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Cool, Calm, Collected - Georgia's David Greene
"The one thing that helps you more than anything else is you have a quarterback who has played well on the road," Richt said. "The quarterback's the guy that tends to get rattled."
David Greene never seems to get rattled.
The junior is 49-of-72 for 678 yards with three touchdowns and no interceptions this season. He's third in the SEC in both passing yards (226.0 ypg) and passing efficiency (160.9).
"I think he's probably one of the best quarterbacks in the country, arguably the best quarterback in our league based on what he's accomplished to this point," LSU coach Nick Saban said. "He makes good choices and decisions."
Greene has thrown 139 consecutive passes without an interception, dating to the 2002 Auburn game. He is on pace to top Eric Zeier's school record of 2.64 interception percentage. Greene currently stands at 2.19, with 17 interceptions in 775 attempts.
"He's as good a decision-maker and he's as accurate as anybody I've coached," said Richt, who has coached two Heisman Trophy winning quarterbacks (Charlie Ward and Chris Weinke) and one Super Bowl winner (Tampa's Brad Johnson). "You're not going to get much better than him." The accuracy is a product of several things, Richt said, including physical talent, composure and experience.
"His vision is expanding," Richt said. "He's seeing the bigger picture. He sees the opening, knows the receiver is about to be there and throws it a little earlier."
It's foolish to play soft coverage against the Bulldogs because Greene is accurate enough to complete passes in tight spaces, Saban said. Trying to pressure Greene into mistakes is not such a good idea either, South Carolina coach Lou Holtz said.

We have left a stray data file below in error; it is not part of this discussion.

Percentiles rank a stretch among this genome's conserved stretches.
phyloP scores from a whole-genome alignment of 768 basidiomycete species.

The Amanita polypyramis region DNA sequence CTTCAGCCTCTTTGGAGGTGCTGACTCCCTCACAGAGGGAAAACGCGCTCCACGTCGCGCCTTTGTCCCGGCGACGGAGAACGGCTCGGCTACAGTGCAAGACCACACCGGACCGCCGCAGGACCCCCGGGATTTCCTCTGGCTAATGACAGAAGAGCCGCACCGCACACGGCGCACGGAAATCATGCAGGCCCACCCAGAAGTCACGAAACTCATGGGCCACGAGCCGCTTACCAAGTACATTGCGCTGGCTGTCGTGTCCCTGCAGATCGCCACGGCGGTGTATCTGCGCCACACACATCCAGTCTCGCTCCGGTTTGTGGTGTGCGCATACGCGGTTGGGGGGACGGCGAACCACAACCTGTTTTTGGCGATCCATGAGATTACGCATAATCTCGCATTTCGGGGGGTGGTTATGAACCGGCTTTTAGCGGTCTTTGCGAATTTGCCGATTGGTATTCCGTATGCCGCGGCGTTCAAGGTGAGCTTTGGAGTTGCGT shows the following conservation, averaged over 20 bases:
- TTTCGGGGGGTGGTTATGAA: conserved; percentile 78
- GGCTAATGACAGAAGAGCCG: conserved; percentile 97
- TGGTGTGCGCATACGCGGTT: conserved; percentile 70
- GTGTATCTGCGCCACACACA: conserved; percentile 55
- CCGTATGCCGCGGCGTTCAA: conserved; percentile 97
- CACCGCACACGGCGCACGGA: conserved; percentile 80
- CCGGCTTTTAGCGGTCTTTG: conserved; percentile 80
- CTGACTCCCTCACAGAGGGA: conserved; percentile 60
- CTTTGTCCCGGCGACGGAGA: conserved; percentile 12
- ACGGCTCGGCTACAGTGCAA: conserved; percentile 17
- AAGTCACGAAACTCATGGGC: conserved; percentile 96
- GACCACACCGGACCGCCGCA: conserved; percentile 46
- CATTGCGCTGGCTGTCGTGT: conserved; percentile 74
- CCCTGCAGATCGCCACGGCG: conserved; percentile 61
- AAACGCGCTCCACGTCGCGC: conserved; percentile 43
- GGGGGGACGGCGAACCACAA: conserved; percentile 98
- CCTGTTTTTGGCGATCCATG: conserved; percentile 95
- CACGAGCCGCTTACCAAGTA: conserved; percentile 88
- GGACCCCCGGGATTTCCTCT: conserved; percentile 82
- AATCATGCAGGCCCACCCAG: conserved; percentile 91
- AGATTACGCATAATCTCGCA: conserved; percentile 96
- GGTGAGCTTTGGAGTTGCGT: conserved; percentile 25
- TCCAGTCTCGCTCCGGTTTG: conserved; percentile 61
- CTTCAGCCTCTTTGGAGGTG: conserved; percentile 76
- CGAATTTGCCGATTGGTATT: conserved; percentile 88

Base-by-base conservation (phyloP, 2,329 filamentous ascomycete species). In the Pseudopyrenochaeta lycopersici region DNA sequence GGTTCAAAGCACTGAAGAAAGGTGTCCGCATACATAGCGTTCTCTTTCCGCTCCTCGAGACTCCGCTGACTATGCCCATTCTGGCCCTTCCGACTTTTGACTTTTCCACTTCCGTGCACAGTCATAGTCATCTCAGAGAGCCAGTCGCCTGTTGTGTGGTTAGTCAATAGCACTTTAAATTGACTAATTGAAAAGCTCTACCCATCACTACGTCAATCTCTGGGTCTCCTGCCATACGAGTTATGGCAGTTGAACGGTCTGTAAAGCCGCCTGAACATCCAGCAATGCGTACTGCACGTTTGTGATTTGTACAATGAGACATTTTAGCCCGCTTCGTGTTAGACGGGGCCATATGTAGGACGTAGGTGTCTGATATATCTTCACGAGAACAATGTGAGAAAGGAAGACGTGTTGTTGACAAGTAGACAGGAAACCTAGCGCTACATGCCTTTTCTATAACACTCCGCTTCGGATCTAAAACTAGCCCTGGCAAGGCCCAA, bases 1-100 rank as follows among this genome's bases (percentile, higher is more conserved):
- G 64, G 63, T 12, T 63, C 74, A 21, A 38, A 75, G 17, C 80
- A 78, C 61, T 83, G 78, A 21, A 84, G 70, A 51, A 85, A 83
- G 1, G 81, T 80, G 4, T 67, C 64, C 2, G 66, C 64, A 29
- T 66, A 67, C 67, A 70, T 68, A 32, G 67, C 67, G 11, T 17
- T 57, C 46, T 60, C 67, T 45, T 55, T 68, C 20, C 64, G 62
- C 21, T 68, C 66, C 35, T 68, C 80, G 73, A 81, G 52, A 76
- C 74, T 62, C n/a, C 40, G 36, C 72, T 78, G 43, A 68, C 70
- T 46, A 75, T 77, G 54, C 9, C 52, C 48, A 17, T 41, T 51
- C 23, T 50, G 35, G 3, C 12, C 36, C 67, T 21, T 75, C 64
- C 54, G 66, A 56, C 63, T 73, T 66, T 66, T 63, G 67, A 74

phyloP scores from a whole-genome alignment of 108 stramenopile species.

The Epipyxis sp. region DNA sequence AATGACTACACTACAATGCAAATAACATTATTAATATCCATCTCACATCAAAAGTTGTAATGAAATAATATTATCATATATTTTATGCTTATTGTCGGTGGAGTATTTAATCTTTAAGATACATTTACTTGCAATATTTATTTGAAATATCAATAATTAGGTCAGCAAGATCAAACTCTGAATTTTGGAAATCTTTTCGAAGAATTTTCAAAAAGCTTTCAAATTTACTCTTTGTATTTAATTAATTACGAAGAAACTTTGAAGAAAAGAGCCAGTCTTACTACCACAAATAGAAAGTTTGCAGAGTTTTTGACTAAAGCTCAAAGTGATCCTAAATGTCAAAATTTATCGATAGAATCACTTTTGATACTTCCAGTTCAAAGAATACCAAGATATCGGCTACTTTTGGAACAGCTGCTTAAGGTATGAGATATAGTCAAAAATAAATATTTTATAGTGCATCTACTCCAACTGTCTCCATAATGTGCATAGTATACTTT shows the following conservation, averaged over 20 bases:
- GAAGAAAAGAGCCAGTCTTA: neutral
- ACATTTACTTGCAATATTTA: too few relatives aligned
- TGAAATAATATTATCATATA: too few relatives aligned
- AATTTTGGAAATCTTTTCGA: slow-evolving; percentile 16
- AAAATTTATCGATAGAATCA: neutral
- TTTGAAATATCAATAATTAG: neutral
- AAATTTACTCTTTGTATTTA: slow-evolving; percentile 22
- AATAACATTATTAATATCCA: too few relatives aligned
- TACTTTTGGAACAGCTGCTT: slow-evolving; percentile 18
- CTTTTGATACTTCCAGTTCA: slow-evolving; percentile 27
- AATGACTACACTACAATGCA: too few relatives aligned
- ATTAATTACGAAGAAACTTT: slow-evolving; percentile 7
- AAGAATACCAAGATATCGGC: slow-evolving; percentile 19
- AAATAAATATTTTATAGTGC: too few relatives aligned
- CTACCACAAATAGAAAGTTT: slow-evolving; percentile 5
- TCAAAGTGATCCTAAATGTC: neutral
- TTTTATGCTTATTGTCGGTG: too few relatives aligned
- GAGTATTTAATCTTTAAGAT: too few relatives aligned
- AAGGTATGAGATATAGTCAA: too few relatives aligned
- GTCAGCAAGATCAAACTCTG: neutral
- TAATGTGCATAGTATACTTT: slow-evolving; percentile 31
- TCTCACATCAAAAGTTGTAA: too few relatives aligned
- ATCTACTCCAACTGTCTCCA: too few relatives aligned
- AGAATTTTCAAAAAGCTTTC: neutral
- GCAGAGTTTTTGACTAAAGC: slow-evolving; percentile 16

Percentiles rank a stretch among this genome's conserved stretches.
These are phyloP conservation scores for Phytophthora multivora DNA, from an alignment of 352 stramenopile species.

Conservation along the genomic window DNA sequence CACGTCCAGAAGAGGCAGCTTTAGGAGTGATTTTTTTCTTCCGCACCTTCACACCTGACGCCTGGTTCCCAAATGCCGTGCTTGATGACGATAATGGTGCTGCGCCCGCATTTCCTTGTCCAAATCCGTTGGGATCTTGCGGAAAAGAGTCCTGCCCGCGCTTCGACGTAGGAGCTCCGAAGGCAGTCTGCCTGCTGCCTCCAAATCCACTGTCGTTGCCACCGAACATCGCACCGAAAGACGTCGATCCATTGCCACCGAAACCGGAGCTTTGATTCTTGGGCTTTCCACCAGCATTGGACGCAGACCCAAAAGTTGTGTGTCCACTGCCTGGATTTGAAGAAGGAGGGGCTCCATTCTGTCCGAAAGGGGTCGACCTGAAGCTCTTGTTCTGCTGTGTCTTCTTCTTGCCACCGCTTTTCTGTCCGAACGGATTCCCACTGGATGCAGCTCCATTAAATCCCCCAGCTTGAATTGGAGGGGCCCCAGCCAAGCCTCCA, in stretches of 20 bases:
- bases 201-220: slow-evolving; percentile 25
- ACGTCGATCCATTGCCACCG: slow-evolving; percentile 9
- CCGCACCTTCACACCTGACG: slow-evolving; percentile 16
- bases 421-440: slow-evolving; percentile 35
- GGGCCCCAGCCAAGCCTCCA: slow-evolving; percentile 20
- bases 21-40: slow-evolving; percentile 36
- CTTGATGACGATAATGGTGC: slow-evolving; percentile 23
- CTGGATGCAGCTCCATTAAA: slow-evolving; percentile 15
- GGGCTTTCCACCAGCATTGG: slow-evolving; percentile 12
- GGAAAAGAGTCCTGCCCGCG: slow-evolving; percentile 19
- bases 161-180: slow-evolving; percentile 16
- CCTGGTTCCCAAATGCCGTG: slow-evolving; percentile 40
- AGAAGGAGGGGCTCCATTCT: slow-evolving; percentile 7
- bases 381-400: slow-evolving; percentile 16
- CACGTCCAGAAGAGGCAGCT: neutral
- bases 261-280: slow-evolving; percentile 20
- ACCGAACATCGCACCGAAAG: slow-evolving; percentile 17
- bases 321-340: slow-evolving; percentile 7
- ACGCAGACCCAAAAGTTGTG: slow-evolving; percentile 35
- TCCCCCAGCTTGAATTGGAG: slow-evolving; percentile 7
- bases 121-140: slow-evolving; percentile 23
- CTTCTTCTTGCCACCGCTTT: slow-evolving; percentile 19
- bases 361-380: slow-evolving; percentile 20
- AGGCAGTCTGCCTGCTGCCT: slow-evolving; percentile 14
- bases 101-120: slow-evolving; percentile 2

"Greene played the best game I've ever seen a quarterback play," Holtz said of the quarterback's performance in Georgia's 31-7 win over the Gamecocks. "I've never had anybody pick out blitzes the way he did, and we had a lot of them disguised."
Greene's teammates have come to appreciate his attitude as much or more than his talent and his work ethic.
"You want your leader to be calm," wide receiver Reggie Brown said. "It's soothing. If he's calm, it makes you feel like everything is going to be all right."
In the two most pressure-packed moments of his tenure - the final drive against Tennessee in Knoxville two years ago and on fourth-and-15 in Auburn last year - Greene hasn't flinched, his teammates said.
Against the Vols, the Bulldogs trailed 24- 20 when they took possession of the ball with 42 seconds left on their own 41-yard line.
"He never raised his voice," wide receiver Damien Gary said. "He just came in and said, 'Guys we're about to score.'"
Georgia did, winning the game with a 6-yard pass from Greene to fullback Verron Haynes with five seconds remaining.
Last year's game against Auburn was even more tense. Georgia trailed 21-17 and faced fourth-and-15 from the 19-yard line with less than two minutes left. Making that play meant winning the SEC East, missing it meant Florida would win the East and all the Bulldogs' season-long momentum would be crushed.
"He just said, '70-X takeoff, let's go get it,' and that's pretty much what we did," said wide receiver Michael Johnson, who caught the decisive touchdown pass on the play. "He's never nervous, just very laid back, pretty much like ice water."
Greene said there are no secrets to his demeanor - no yoga or chanting or mental exercises. It's all preparation, he said.
"When you got out there and see what you think you're going to see it gives you confidence to attack the game," he said.
Greene's play is starting to speak loudly enough to draw national notice. He is one of six players leading ESPN.com's Heisman Trophy poll, along with Wisconsin running back Anthony Davis, who's now injured, Michigan running back Chris Perry, N.C. State quarterback Philip Rivers, Virginia Tech running back Kevin Jones and Mississippi quarterback Eli Manning.
"Greene just never seems to make the big mistake and could become a bigger player in this Heisman race before long," according to ESPN.com.
Georgia hasn't decided yet if it will run a full-fledged Heisman campaign for Greene, senior associate athletic director Claude Felton said. The Bulldogs probably won't have to do much. Saturday's game will be Georgia's second of the season in CBS' marquee 3:30 p.m. time slot and at least five more other games this year should be on national television.
"Obviously it's flattering for your name to be mentioned with the word, but it's not something I think about much," he said.
That wouldn't be his style.
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